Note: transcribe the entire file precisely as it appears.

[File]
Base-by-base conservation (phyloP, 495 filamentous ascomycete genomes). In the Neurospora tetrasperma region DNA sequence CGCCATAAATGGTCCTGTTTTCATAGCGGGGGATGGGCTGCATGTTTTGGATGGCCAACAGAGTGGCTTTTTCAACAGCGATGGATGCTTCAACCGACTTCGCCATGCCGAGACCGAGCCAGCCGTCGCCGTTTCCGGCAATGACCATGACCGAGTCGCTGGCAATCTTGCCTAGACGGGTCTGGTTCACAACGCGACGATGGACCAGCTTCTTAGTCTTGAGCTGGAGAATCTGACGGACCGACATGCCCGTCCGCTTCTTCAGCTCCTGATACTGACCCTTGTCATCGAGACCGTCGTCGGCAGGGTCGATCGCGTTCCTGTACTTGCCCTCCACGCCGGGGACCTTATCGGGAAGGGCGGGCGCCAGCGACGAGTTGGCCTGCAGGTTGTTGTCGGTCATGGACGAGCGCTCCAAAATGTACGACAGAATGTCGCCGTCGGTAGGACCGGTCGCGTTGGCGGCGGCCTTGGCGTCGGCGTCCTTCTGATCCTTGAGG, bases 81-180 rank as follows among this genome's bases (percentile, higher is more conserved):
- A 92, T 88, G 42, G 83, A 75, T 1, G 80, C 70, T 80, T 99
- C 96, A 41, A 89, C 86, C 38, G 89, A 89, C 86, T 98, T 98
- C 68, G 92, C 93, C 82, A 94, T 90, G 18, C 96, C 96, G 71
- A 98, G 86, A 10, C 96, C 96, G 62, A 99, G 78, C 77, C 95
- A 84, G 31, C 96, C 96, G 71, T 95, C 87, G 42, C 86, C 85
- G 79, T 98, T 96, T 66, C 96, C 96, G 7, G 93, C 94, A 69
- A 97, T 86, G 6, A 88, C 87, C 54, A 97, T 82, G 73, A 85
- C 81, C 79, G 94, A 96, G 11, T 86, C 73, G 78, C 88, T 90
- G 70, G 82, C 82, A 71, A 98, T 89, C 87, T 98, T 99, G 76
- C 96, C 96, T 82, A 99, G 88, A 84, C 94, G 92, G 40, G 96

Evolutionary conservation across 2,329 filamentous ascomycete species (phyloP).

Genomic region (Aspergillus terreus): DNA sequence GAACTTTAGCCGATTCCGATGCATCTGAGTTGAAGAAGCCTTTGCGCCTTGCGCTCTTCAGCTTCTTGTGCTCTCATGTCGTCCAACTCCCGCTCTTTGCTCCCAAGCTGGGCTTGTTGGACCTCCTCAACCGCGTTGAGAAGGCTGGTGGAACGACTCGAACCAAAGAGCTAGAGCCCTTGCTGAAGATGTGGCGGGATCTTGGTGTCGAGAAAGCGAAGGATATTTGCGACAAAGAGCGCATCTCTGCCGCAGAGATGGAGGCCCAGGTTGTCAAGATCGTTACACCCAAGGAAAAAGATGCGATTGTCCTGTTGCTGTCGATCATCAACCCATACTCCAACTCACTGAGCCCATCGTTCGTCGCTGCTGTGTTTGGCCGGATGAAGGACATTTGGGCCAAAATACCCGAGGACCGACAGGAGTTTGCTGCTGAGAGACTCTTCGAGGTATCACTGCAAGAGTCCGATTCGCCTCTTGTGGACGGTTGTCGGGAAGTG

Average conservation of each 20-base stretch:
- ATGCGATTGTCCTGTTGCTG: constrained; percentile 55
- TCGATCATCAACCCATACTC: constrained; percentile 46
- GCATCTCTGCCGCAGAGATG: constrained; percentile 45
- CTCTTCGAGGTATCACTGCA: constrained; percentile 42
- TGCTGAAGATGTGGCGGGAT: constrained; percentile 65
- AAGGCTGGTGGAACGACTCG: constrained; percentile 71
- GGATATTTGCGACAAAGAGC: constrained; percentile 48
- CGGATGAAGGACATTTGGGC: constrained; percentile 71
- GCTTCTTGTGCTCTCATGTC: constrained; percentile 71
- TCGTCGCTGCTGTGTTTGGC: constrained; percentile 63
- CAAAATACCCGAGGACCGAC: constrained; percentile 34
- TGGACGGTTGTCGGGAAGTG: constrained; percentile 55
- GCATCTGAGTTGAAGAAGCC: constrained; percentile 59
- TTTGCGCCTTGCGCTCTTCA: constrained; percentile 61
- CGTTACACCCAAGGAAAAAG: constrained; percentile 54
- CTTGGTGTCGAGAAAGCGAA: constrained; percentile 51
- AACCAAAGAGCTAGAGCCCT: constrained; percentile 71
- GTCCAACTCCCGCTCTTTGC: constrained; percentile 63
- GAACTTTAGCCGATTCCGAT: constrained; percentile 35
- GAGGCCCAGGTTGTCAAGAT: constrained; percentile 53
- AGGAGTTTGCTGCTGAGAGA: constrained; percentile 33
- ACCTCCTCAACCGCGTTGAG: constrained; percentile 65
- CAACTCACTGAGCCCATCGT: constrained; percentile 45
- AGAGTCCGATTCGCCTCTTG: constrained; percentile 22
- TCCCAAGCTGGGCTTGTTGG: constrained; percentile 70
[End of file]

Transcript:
Base-by-base conservation (phyloP, 495 filamentous ascomycete genomes). In the Neurospora tetrasperma region DNA sequence CGCCATAAATGGTCCTGTTTTCATAGCGGGGGATGGGCTGCATGTTTTGGATGGCCAACAGAGTGGCTTTTTCAACAGCGATGGATGCTTCAACCGACTTCGCCATGCCGAGACCGAGCCAGCCGTCGCCGTTTCCGGCAATGACCATGACCGAGTCGCTGGCAATCTTGCCTAGACGGGTCTGGTTCACAACGCGACGATGGACCAGCTTCTTAGTCTTGAGCTGGAGAATCTGACGGACCGACATGCCCGTCCGCTTCTTCAGCTCCTGATACTGACCCTTGTCATCGAGACCGTCGTCGGCAGGGTCGATCGCGTTCCTGTACTTGCCCTCCACGCCGGGGACCTTATCGGGAAGGGCGGGCGCCAGCGACGAGTTGGCCTGCAGGTTGTTGTCGGTCATGGACGAGCGCTCCAAAATGTACGACAGAATGTCGCCGTCGGTAGGACCGGTCGCGTTGGCGGCGGCCTTGGCGTCGGCGTCCTTCTGATCCTTGAGG, bases 81-180 rank as follows among this genome's bases (percentile, higher is more conserved):
- A 92, T 88, G 42, G 83, A 75, T 1, G 80, C 70, T 80, T 99
- C 96, A 41, A 89, C 86, C 38, G 89, A 89, C 86, T 98, T 98
- C 68, G 92, C 93, C 82, A 94, T 90, G 18, C 96, C 96, G 71
- A 98, G 86, A 10, C 96, C 96, G 62, A 99, G 78, C 77, C 95
- A 84, G 31, C 96, C 96, G 71, T 95, C 87, G 42, C 86, C 85
- G 79, T 98, T 96, T 66, C 96, C 96, G 7, G 93, C 94, A 69
- A 97, T 86, G 6, A 88, C 87, C 54, A 97, T 82, G 73, A 85
- C 81, C 79, G 94, A 96, G 11, T 86, C 73, G 78, C 88, T 90
- G 70, G 82, C 82, A 71, A 98, T 89, C 87, T 98, T 99, G 76
- C 96, C 96, T 82, A 99, G 88, A 84, C 94, G 92, G 40, G 96

Evolutionary conservation across 2,329 filamentous ascomycete species (phyloP).

Genomic region (Aspergillus terreus): DNA sequence GAACTTTAGCCGATTCCGATGCATCTGAGTTGAAGAAGCCTTTGCGCCTTGCGCTCTTCAGCTTCTTGTGCTCTCATGTCGTCCAACTCCCGCTCTTTGCTCCCAAGCTGGGCTTGTTGGACCTCCTCAACCGCGTTGAGAAGGCTGGTGGAACGACTCGAACCAAAGAGCTAGAGCCCTTGCTGAAGATGTGGCGGGATCTTGGTGTCGAGAAAGCGAAGGATATTTGCGACAAAGAGCGCATCTCTGCCGCAGAGATGGAGGCCCAGGTTGTCAAGATCGTTACACCCAAGGAAAAAGATGCGATTGTCCTGTTGCTGTCGATCATCAACCCATACTCCAACTCACTGAGCCCATCGTTCGTCGCTGCTGTGTTTGGCCGGATGAAGGACATTTGGGCCAAAATACCCGAGGACCGACAGGAGTTTGCTGCTGAGAGACTCTTCGAGGTATCACTGCAAGAGTCCGATTCGCCTCTTGTGGACGGTTGTCGGGAAGTG

Average conservation of each 20-base stretch:
- ATGCGATTGTCCTGTTGCTG: constrained; percentile 55
- TCGATCATCAACCCATACTC: constrained; percentile 46
- GCATCTCTGCCGCAGAGATG: constrained; percentile 45
- CTCTTCGAGGTATCACTGCA: constrained; percentile 42
- TGCTGAAGATGTGGCGGGAT: constrained; percentile 65
- AAGGCTGGTGGAACGACTCG: constrained; percentile 71
- GGATATTTGCGACAAAGAGC: constrained; percentile 48
- CGGATGAAGGACATTTGGGC: constrained; percentile 71
- GCTTCTTGTGCTCTCATGTC: constrained; percentile 71
- TCGTCGCTGCTGTGTTTGGC: constrained; percentile 63
- CAAAATACCCGAGGACCGAC: constrained; percentile 34
- TGGACGGTTGTCGGGAAGTG: constrained; percentile 55
- GCATCTGAGTTGAAGAAGCC: constrained; percentile 59
- TTTGCGCCTTGCGCTCTTCA: constrained; percentile 61
- CGTTACACCCAAGGAAAAAG: constrained; percentile 54
- CTTGGTGTCGAGAAAGCGAA: constrained; percentile 51
- AACCAAAGAGCTAGAGCCCT: constrained; percentile 71
- GTCCAACTCCCGCTCTTTGC: constrained; percentile 63
- GAACTTTAGCCGATTCCGAT: constrained; percentile 35
- GAGGCCCAGGTTGTCAAGAT: constrained; percentile 53
- AGGAGTTTGCTGCTGAGAGA: constrained; percentile 33
- ACCTCCTCAACCGCGTTGAG: constrained; percentile 65
- CAACTCACTGAGCCCATCGT: constrained; percentile 45
- AGAGTCCGATTCGCCTCTTG: constrained; percentile 22
- TCCCAAGCTGGGCTTGTTGG: constrained; percentile 70